• In what jurisdictions am I required to file?
  • What is economic nexus and does it impact my business?
  • How do I properly register and begin to file taxes in new states and localities?
  • I hired a remote employee outside of our home state. What are the state and local tax obligations for my business as a result?
  • Our business is planning to expand to a new location in another state. What taxes and fees are we responsible for because of this new office?
  • Does the hiring of a third-party or independent contractor impact my state and local tax filings?
  • We have our hands full enough, how can we get all these additional sales/use tax returns filed accurately and timely?
  • We are looking to expand our business through acquisition – what should we be looking for to ensure that we are not also acquiring unpaid state and local tax liabilities?
  • I am looking for a buyer for my business and any buyer will be requiring us to allow them to review our returns and records to ensure we do not have material unpaid tax liabilities. How can I ensure that we don’t have material unpaid tax liabilities?
  • I just received this letter that we are under audit – our business does not have the time or expertise to ensure that the state properly identifies the true underpayment or overpayment – how can we make this happen?
  • Our business just received this notice for payment of taxes, should I just pay it and hope the state goes away?
  • Our competitor received incentives and credits from the state and local government, why didn’t our accountant do that for us?
  • What is unclaimed property, and do I have to deal with this?

There are so many businesses that have unanswered state and local tax questions throughout their life cycles. HBK SALT, with its years of experience and expertise, has the answers to your state and local questions and can serve as your trusted SALT advisor throughout the life cycles of your business.

Read more on HBK’s SALT practice and our capabilities or contact us at HBKSalt@hbkcpa.com with questions.

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The Limitation on Excess Business Losses is Back

Date February 7, 2022
Categories
Article Authors

With Covid-19 relief measures expiring across the board, taxpayers should be aware that the limitation on “excess business losses” (EBLs) is now in effect. This limitation is expected to impact many taxpayers and hinder their ability to offset taxable income with business losses. The EBL limitation was originally enacted by the TCJA and scheduled to apply to tax years 2018 through 2025. However, the CARES Act retroactively postponed the limitation until 2021, and the ARPA extended the limitation through 2026.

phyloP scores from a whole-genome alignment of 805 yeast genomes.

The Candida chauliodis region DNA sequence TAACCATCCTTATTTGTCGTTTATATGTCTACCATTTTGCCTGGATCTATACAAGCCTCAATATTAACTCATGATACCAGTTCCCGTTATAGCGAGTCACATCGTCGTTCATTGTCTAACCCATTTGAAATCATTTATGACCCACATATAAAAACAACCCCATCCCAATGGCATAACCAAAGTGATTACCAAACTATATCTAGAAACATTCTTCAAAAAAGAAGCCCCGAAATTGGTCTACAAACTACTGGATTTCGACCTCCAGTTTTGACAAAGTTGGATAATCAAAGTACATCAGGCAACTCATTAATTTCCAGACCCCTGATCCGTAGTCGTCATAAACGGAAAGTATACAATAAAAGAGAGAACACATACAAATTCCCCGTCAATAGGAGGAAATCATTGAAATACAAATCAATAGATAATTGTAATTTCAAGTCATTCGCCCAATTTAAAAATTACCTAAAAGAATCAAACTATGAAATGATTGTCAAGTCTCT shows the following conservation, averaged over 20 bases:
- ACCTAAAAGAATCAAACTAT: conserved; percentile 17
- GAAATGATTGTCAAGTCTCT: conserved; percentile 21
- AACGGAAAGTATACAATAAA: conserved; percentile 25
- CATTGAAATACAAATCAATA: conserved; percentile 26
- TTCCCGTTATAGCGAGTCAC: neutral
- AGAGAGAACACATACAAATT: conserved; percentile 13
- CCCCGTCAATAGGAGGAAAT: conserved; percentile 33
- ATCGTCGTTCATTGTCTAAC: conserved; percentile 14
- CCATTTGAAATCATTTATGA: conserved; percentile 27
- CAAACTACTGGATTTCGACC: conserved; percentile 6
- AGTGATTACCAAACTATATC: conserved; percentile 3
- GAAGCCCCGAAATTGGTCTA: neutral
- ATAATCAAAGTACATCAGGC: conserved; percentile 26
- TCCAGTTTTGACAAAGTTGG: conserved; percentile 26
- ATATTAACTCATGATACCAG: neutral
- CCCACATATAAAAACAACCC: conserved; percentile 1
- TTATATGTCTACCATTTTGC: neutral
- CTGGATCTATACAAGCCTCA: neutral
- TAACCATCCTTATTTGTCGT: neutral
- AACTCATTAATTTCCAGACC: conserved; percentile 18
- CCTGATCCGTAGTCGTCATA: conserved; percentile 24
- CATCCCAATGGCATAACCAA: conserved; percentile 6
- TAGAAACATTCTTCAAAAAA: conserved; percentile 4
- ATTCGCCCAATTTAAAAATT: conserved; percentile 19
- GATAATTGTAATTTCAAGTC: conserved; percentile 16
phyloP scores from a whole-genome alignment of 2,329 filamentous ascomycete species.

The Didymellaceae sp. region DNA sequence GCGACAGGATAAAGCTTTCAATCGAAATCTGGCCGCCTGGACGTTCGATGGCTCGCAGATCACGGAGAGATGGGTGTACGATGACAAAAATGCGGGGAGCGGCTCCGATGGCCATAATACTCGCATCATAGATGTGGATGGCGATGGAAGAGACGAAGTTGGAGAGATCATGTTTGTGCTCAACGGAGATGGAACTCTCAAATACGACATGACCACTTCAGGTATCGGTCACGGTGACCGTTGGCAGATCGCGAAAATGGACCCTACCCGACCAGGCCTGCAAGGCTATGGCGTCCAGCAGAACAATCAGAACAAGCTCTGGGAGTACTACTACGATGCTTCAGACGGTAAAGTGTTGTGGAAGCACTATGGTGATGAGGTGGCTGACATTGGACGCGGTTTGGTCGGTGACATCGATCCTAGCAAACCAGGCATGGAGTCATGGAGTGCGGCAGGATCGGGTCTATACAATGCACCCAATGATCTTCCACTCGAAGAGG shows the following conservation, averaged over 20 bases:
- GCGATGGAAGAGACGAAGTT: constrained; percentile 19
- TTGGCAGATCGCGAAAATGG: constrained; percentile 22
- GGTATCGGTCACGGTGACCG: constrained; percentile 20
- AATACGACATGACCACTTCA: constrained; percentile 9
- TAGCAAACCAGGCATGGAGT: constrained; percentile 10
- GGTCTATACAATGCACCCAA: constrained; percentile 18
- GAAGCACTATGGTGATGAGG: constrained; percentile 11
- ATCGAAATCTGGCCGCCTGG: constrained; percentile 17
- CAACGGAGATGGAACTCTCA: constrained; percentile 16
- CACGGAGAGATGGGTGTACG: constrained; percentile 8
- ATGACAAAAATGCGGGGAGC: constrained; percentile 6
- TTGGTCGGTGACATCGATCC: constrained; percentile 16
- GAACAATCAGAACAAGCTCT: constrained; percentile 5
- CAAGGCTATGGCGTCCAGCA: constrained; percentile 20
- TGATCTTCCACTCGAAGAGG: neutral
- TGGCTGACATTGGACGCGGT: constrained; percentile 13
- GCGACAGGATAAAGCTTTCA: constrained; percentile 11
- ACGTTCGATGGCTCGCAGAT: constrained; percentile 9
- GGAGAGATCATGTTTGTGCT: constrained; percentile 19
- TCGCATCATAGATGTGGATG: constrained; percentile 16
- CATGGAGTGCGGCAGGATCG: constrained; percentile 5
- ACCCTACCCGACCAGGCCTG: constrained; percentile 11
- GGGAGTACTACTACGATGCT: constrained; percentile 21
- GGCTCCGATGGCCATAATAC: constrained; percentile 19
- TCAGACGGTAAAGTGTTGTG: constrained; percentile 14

The limitation disallows any EBL of a non-corporate taxpayer. For 2021, EBLs are trade or business losses that exceed trade or business income (without regard to any deduction for Qualified Business Income or Net Operating Losses) by more than $524,000 for married individuals filing jointly or $262,000 for other taxpayers. In the case of a partnership or S corporation, the EBL limitation applies at the partner or shareholder level. Each partner’s or shareholder’s allocable share of trade or business income or loss is taken into account in applying the EBL limitation to such partner or shareholder.

Disallowed EBLs are treated as Net Operating Loss carryovers to the following tax year. Accordingly, the carryforward amount will not factor into the following year’s EBL limitation and the disallowance generally operates as a one-year deferral. (Note, however, that various versions of the Build Back Better Act have contained provisions under which the EBL would retain its character as a trade or business loss and be subject to annual testing under the limitation – potentially postponing deduction of the EBL over multiple years).

Some things to note:

  • The EBL limitation applies after the application of (1) the passive activity loss limitation and (2) the at-risk loss limitation. Thus, if a loss is disallowed under either limitation, the loss will not be taken into account in applying the EBL limitation.
  • Employee wages aren’t taken into account in computing the EBL, so EBLs cannot shelter employment income. It is unclear whether guaranteed payments from a partnership are taken into account in computing the EBL.
  • When calculating the EBL limitation, taxpayers take into account the lesser of: (1) capital gain net income attributable to a trade or business, or (2) capital gain net income. Capital losses are not taken into account.
  • It is unclear whether gain or loss from the disposition of an interest in a partnership or S corporation conducting an active trade or business would be taken into account in computing the EBL. We will advise as future guidance becomes available.

If you have any questions or believe that this limitation may impact you, please reach out to an HBK Tax Adviser.

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Get Off to a Great Start in 2022: Organize Your Books and Records

Date January 26, 2022
Article Authors
Michael SpagnoloAleigha Withrow
HBK CPAs & Consultants

Your New Year’s resolutions for your business could include starting and maintaining better-organized books and records. Keeping your company’s books organized and updated will help you make informed decisions in real-time. Following are a few easy ways, using Quickbooks, to maintain accurate and available information on your business’s performance throughout your fiscal year.